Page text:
In the 1950 general election,King successfully fought the newly created Southampton Test seat,albeit with a very small majority. He successfully defended the seat in the 1951 election,which had been called after Labour's 1950 majority had proved unworkable. However,at the 1955 election,King switched his candidacy to the far safer neighbouring seat of Southampton Itchen,where he was re-elected until he left Parliament in 1971. During his time in Parliament he established links with the USA and Canada and lectured there on the British Constitution and Parliament. During one lecture trip in Georgia he and Martin Luther King Jr. appeared on a local TV station together under the billing of "The Two Dr Kings". He was instrumental in gaining UK support for the UNESCO project of the raising of the temples at Abu Simbel after the flooding of the Nile by the Aswan dam. He promoted bills on corneal grafts and attempted to raise awareness in the 1960s of autism. A keen European,he served in the Council of Europe.
When Harold Wilson was elected as the first Labour Prime Minister for 13 years in 1964,King was selected as the Chairman of Ways and Means and the Deputy Speaker.
On 9 September 1965 he was elected Speaker of the House of Commons,a position he held until his retirement on 12 January 1971. While serving as speaker,King was responsible for the speeding up of question time and for changing the dress code to allow women MPs to wear trousers in the House of Commons chamber. He was once deemed unfit to act as speaker due to his drinking. An anecdote in Order Order:The Rise and Fall of Political Drinking recalled King's inebriation with the story that "Horace came in at 9:25pm,and he had two goes at getting up into his chair and the second time he fell to the right across the Clerks' Table with his wig 45 degrees to the left and Bob Mellish (the Government Chief Whip) called out,"You're a disgrace,Horace,and I'll have you out of that chair within three months". Horace turned round so abruptly that his wig was then 45 degrees out the other way,and he gave a brilliant riposte:"How can you get me out of the chair,Bob,when I can't get myself into it?". 
In July 1966 King attended the opening of the new Knesset building in Jerusalem,the home of the Israeli legislature. King was asked by the Israeli government to bring the basic records of the British constitution and he bought reproductions of the Magna Carta,the Petition of Right,the Declaration of Rights and the Bill of Rights. During the parliamentary recess in 1966 King lectured in Athens and Venice on the British parliament and democracy also attended events in Bonn and the Middle East.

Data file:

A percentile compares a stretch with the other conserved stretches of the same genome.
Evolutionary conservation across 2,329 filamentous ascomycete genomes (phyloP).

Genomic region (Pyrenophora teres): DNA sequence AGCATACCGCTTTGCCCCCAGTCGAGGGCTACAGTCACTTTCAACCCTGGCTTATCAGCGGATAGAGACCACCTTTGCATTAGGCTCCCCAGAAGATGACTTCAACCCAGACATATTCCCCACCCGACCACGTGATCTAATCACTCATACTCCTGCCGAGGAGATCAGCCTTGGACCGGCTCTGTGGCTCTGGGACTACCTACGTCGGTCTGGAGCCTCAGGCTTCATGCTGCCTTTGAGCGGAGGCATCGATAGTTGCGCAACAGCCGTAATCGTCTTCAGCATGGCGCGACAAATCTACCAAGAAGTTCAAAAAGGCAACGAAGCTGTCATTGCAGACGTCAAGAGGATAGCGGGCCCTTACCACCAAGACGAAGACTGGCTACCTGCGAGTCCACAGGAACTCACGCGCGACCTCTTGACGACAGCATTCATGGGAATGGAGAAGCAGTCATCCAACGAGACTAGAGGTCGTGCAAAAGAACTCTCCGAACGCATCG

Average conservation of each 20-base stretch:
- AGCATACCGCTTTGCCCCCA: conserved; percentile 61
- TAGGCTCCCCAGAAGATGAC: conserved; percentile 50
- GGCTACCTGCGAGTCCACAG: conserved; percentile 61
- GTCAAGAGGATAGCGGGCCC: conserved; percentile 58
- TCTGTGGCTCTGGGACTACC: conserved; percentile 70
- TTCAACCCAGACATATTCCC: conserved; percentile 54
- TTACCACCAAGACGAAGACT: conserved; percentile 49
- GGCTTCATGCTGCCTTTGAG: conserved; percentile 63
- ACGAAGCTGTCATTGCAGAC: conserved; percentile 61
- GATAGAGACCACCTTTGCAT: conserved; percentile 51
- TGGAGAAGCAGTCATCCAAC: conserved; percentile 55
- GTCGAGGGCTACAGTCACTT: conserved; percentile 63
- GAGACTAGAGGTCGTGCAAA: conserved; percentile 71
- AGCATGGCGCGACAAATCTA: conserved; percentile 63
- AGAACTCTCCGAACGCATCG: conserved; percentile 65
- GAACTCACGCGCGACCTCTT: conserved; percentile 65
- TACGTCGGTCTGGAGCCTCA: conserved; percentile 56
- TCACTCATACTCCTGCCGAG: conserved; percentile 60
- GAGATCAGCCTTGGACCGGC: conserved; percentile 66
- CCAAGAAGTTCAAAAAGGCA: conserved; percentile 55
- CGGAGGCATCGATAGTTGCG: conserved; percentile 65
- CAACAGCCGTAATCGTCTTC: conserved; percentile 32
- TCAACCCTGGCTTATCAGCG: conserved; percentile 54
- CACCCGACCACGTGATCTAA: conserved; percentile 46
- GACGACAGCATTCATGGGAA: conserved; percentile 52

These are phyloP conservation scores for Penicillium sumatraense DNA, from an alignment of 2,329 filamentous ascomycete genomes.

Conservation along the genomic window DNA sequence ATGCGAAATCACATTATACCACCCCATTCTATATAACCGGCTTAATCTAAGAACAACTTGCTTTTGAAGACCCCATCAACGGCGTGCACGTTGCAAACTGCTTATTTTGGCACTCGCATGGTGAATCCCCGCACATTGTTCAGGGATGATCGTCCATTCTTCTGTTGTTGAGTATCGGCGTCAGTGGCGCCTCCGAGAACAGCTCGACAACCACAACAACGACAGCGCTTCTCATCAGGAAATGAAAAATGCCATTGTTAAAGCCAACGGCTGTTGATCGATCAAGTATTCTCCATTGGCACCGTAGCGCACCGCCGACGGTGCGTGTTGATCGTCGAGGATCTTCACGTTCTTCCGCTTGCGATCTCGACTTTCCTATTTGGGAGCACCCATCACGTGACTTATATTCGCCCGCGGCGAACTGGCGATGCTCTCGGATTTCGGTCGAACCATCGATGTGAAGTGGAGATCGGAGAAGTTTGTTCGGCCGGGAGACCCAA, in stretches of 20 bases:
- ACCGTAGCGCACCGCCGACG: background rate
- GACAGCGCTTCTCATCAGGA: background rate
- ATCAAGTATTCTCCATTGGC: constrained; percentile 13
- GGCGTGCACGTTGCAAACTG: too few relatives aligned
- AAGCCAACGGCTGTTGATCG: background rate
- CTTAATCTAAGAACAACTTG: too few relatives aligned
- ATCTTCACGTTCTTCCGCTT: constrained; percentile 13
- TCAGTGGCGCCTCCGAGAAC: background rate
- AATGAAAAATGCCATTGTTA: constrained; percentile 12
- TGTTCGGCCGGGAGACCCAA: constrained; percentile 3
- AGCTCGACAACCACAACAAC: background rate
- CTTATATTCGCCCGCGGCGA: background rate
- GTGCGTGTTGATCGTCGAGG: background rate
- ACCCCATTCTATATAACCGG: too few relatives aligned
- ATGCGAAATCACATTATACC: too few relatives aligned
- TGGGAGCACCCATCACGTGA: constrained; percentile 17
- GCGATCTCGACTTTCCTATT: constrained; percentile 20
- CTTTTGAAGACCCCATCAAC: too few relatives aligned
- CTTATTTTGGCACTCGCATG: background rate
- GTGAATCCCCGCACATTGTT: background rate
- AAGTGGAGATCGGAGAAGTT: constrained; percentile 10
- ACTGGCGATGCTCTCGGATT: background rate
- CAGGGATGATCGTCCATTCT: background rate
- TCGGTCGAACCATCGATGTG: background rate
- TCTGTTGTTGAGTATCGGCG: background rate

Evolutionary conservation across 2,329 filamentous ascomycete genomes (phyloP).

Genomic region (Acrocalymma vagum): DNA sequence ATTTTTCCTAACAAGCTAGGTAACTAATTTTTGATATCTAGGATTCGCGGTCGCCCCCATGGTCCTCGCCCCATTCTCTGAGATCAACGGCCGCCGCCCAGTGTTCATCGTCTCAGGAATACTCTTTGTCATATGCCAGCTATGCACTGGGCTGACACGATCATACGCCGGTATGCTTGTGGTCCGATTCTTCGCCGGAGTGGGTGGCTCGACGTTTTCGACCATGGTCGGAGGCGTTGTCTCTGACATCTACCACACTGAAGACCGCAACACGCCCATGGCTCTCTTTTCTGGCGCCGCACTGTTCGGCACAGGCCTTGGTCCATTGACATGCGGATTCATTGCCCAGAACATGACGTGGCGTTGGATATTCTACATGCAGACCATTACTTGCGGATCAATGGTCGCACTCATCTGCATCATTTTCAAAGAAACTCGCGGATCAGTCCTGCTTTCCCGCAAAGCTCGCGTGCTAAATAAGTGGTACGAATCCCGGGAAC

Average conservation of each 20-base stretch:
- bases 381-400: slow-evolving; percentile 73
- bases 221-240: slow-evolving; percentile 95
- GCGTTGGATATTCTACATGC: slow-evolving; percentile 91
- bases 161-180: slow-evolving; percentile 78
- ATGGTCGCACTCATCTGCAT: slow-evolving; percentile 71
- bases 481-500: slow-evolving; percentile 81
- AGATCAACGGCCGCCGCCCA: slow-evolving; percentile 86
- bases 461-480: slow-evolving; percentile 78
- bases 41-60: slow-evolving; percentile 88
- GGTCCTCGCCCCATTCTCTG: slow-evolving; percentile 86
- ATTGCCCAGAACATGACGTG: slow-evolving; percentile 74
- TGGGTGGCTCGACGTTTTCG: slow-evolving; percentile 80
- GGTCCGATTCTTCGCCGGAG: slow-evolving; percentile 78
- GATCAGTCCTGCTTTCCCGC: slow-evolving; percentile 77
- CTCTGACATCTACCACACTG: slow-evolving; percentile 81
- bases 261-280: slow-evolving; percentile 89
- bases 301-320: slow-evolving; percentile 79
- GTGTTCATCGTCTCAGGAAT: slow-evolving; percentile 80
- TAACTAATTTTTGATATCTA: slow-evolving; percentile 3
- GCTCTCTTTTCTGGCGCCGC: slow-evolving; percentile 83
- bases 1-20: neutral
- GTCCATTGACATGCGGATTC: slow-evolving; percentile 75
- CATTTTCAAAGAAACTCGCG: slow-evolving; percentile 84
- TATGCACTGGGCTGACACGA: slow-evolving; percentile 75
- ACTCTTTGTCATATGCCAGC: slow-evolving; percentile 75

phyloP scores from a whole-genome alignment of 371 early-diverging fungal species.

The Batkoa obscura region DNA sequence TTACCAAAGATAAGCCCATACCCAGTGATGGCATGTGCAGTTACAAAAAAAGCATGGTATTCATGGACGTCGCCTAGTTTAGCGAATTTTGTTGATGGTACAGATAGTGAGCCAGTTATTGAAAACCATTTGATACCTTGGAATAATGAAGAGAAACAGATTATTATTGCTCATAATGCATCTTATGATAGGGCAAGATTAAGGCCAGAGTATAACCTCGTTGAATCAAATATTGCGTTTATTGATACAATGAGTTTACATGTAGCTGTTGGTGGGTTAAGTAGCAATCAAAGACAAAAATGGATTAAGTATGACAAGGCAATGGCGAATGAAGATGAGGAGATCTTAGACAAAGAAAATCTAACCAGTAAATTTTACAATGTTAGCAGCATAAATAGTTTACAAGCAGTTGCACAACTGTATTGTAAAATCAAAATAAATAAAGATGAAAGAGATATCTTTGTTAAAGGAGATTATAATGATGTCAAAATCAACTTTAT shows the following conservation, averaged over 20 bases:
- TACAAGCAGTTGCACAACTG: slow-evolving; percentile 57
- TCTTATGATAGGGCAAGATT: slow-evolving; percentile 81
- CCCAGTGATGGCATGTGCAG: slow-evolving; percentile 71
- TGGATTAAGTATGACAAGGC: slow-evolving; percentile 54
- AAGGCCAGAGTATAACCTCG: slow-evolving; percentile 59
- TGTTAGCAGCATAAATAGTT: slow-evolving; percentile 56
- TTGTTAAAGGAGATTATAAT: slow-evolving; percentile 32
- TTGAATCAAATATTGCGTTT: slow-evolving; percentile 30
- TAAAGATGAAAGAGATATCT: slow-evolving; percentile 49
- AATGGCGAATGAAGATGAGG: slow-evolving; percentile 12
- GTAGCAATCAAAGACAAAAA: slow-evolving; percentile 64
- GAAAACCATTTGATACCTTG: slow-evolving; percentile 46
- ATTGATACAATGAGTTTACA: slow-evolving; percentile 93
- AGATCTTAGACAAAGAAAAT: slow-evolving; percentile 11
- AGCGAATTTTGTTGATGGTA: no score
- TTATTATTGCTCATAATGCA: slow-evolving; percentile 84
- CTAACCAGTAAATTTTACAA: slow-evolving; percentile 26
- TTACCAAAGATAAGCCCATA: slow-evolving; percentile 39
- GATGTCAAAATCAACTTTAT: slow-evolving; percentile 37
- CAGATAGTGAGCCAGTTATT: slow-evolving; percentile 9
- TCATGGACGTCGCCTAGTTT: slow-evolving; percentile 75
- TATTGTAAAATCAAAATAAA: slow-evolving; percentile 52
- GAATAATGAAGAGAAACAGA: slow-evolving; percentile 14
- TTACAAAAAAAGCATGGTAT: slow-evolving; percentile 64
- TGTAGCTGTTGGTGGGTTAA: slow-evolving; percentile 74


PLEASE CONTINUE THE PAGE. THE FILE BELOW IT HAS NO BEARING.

After leaving the Commons,he entered the House of Lords and was created a life peer as Baron Maybray-King of the City of Southampton on 2 March 1971,  and went on to serve as a Deputy Speaker. He took the "Maybray" from his own middle name which was his mother Margaret's maiden name. He was awarded an Honorary Degree (Doctor of Laws) by the University of Bath in 1969.  In 1977 he celebrated the opening of the Itchen Bridge by being driven across it in a horse-dawn Landau. 
He is commemorated by his name having been given to an arched passageway leading to the site of the former primary school,off the High Street in the village of Norton-on-Tees County Durham,in which he lived as a child and in the naming of the A3024 Maybray King Way in Southampton.
He was an active fraternalist with the Loyal Order of Moose in Great Britain. He was created an honorary Grand Governor in 1972 and served as Grand Governor in 1976-1977.
He was married four times:
An unpublished biography/autobiography (A Boy Called Horace) is in the Parliamentary Archives.